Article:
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Zara’s Unique Business Model is Driven by Its Supply Chain Capabilities.
Zara changes its clothing designs every two weeks on average, while competitors change their designs every two or three months. It carries about 11,000 distinct items per year in thousands of stores worldwide compared to competitors that carry 2,000 to 4,000 items per year in their stores. Zara’s highly responsive supply chain is central to its business success. The heart of the company and its supply chain is a huge, highly automated distribution center (DC) called “The Cube”.
Company Business Model
Agents for the company are always scouting out new fashion trends at clubs and social gatherings. When they see inspiring examples, they quickly send design sketches to the garment designers at the Cube. New items can be designed and out to the stores in 4 – 6 weeks, and existing items can be modified in 2 weeks.
Zara has 12 inventory turns per year compared to 3 – 4 per year for competitors. Stores place orders twice a week and this drives factory scheduling. Such short- term focused order cycles make forecasts very accurate, much more accurate than competitors who may order every two weeks or every month.
Clothing items are priced based on market demand, not on cost of manufacture. The short lead times for delivery of unique fashion items combined with short production runs enable Zara to offer customers more styles and choices, and yet still create a sense of urgency to buy because items often sell out quickly. And
that particular item or style may not be available again after it sells out. Zara sells 85 percent of its items at full price compared to the industry average of selling only 60 percent of items at full price. Annually there is 10 percent of inventory unsold compared to industry averages of 17 – 20 percent.
Manufacturing and Supply Chain Operations Make Zara Unique in Its Industry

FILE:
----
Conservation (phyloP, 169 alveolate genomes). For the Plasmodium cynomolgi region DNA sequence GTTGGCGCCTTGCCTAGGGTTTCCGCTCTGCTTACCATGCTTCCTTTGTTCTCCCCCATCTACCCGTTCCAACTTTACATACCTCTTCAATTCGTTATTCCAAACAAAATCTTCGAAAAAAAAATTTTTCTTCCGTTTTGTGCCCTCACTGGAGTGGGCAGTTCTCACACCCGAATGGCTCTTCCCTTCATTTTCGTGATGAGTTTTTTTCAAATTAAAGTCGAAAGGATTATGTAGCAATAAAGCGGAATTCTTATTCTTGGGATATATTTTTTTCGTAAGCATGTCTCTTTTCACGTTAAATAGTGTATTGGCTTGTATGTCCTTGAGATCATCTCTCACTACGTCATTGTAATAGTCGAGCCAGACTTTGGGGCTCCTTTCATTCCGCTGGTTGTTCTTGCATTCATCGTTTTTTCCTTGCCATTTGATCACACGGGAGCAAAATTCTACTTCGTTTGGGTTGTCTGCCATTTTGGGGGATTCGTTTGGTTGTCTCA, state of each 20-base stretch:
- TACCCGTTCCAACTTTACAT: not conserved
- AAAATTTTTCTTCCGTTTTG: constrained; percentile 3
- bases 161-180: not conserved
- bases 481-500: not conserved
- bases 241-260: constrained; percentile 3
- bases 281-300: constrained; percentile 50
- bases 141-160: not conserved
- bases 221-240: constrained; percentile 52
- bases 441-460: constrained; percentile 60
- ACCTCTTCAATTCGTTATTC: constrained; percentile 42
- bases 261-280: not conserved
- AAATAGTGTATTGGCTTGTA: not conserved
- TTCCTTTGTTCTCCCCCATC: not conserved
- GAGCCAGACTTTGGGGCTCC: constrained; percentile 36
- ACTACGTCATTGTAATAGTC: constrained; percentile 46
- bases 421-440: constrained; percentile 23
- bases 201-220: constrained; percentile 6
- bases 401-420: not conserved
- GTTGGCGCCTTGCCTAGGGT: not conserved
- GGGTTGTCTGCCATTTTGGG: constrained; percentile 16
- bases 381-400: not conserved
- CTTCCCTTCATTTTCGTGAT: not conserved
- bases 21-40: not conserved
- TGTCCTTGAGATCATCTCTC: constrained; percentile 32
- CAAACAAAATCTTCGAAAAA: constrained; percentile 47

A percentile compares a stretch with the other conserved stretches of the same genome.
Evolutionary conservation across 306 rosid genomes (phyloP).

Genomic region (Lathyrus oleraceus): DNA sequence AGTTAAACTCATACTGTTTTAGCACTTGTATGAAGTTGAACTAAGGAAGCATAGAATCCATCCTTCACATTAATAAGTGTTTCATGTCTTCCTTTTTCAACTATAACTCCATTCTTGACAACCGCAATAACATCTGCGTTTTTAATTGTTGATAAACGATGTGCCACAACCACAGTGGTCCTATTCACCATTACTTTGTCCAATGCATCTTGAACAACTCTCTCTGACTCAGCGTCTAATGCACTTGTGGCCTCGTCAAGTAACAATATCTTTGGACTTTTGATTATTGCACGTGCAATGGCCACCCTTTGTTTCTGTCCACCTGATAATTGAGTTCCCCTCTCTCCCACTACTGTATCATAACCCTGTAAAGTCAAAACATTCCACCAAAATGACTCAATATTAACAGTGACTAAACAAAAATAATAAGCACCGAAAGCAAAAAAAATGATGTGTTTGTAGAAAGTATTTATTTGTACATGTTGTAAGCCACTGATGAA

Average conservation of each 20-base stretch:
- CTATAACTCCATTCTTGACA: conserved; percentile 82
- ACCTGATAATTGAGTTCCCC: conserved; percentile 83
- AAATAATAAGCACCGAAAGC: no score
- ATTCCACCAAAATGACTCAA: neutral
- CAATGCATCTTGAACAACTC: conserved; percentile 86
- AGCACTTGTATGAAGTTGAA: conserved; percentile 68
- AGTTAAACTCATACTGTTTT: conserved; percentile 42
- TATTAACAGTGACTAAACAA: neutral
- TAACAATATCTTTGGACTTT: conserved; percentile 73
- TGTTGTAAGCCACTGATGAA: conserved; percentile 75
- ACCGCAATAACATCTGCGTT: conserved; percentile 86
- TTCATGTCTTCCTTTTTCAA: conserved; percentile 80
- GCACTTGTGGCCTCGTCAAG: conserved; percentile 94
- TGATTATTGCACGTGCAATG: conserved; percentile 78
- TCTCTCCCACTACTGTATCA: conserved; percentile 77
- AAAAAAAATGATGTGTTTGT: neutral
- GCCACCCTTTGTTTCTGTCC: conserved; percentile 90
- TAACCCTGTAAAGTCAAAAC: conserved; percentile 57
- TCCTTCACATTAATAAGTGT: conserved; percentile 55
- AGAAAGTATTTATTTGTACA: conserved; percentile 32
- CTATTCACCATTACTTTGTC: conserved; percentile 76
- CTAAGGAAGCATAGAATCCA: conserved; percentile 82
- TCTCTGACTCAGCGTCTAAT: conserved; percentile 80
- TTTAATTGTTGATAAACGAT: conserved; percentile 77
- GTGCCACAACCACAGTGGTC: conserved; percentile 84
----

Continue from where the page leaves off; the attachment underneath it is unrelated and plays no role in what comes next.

Zara buys large quantities of only a few types of fabric (just four or five types, but they can change from year to year), and does the garment design and related cutting and dyeing in-house. This way fabric manufacturers can make quick deliveries of bulk quantities of fabric directly to the Zara DC – the Cube. The company purchases raw fabric from suppliers in Italy, Spain, Portugal and Greece. And those suppliers deliver within 5 days of orders being placed. Inbound logistics from suppliers are mostly by truck.
Zara can deliver garments to stores worldwide in just a few days: China – 48 hrs; Europe – 24 hrs; Japan – 72 hrs; United States – 48 hrs. It uses trucks to deliver
to stores in Europe and uses air freight to ship clothes to other markets. Zara can afford this increased shipping cost because it does not need to do much discounting of clothes and it also does not spend much money on advertising.
An Agile Supply Chain
Stores take deliveries twice per week, and they can get ordered inventory often within two days after placing their orders. Items are shipped and arrive at stores already on hangers and with tags and prices on them. So items come off delivery trucks and go directly onto the sales floor. This makes it possible for store managers to order and receive the products customers want when they want them, week by week.
Zara stores respond practically in real-time as styles and customer preferences evolve. It is a great business model for success in the high-change and hard to predict fashion industry. It means about half of the clothing the company sells, which includes most of its high margin and unique fashion items (but not its lower margin basic items), is manufactured based on highly accurate, short-term (2 – 6 week) demand forecasts.
A fast-moving and finely tuned supply chain like Zara’s requires constant attention to keep it running smoothly. Supply chain planners and managers are always
watching customer demand and making adjustments to manufacturing and supply chain operations.
Zara is a clothing and fashion retailer that uses its supply chain to significantly change the way it operates in a very traditional industry. No other competitor can copy its business model until it first copies its supply chain. And since supply chains are composed of people, process, and technology, even the latest and greatest technology is not a competitive advantage all by itself. People must be well trained, and processes must be put in place that enable people to apply their training and their technology to best effect.
CREATE A FINAL REPORT showing Zara’s supply chain model and describing the supply chain challenges you encountered. Explain why successful solutions to those challenges provides such a competitive advantage for Zara:
• Explain the supply chain principles and best practices to solve the challenges that Zara encountered. What were the biggest challenges and how did Zare
• Identify places in Zara’s supply chain model (facilities, vehicles and routes) where they used new technologies. How do these technologies produce the
performance capabilities that Zara shows in their results?
• Show how a supply chain with these capabilities makes it possible for Zara to use its fast fashion business model. If Zara competitors were to emulate
Zara’s business model, what supply chain capabilities would they need?
• What can Zara do to lower the carbon footprint of the supply chain and being more sustainable?
• Use data to illustrate your report.